This is a story about Cessnas, but please don’t hold that against me because the lessons learned are applicable to all aircraft makes and models.Years ago, I used to travel throughout the country putting on technical seminars for the Cessna Pilots Association (CPA) for owners of various Cessna models, together with John Frank, executive director of CPA. Whenever John and I got to the landing gear segment of the course, we made a point of asking the 20 or 30 assembled Cessna owners attending the seminar for a show of hands:”How many of you have had a problem with nose-wheel shimmy?” Invariably, virtually every owner in the audience raised their hand.”OK, how many of you have asked your mechanic about this, only to be told that all Cessnas exhibit nose-wheel shimmy, and that it’s simply ‘the nature of the beast’?”Usually, at least half the hands remained up. That was not a very reassuring sign about the competence of the mechanics these owners were using to maintain their Cessnas.
Nose Wheel Shimmy Normal?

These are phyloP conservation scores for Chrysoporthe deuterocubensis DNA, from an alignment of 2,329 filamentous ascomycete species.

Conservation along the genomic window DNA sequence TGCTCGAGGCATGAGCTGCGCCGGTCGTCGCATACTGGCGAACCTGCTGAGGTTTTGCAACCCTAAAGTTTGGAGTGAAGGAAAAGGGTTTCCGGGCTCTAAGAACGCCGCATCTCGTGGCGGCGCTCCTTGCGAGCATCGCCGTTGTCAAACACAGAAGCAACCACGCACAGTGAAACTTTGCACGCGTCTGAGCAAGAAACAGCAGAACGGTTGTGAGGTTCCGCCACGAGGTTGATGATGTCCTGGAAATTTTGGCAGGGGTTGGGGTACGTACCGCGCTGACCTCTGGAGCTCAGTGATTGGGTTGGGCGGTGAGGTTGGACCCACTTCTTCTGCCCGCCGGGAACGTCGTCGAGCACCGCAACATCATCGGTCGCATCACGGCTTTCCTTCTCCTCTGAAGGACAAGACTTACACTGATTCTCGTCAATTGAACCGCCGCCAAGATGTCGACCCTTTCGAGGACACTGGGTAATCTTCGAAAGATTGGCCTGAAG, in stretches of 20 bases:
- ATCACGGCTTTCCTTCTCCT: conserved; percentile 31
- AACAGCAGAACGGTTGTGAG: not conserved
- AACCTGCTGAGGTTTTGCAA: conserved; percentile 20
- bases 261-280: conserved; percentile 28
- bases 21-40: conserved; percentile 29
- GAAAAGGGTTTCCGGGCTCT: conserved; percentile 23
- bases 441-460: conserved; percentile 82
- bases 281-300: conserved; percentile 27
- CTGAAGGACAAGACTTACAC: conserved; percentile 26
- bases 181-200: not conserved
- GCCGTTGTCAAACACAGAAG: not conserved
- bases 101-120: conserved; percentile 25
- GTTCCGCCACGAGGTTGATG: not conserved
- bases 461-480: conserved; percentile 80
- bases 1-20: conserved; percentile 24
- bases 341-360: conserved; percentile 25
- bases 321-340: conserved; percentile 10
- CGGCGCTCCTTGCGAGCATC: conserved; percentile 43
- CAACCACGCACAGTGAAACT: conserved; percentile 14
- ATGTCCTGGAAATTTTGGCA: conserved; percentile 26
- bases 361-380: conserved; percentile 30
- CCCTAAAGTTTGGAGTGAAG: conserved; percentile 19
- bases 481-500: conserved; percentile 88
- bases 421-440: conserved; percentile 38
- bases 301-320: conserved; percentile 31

Although nose wheel shimmy is extremely common in single-engine Cessnas, it can and should be fixed. Such shimmy is almost always due to one or more of the following: (1) worn torque-link bushings, (2) an out-of-round or out-of-balance tire, (3) elongated holes in the shimmy dampener linkage, or (4) a defective shimmy dampener.A mechanic who dismisses a problem like nose-wheel shimmy as “the nature of the beast” and claims that “all Cessnas do that” is just copping out. If a mechanic tells you something like this, you’d be wise to seek a second opinion (and perhaps to change mechanics).Back in the days when CPA used to operate its own maintenance shop at Santa Maria, Calif., John used to make a standing offer to Cessna owners who brought their airplanes to the shop: If the CPA shop couldn’t fix the nose-wheel shimmy, we’d buy the owner a steak dinner at the best steak joint in town. (John never had to pay for anyone’s dinner.)To the best of my knowledge, nobody ever died because of uncorrected nose-wheel shimmy. But from time to time, we hear of a mechanic who dismisses a genuinely serious problem with “don’t worry about it, they all do that.” And that’s scary.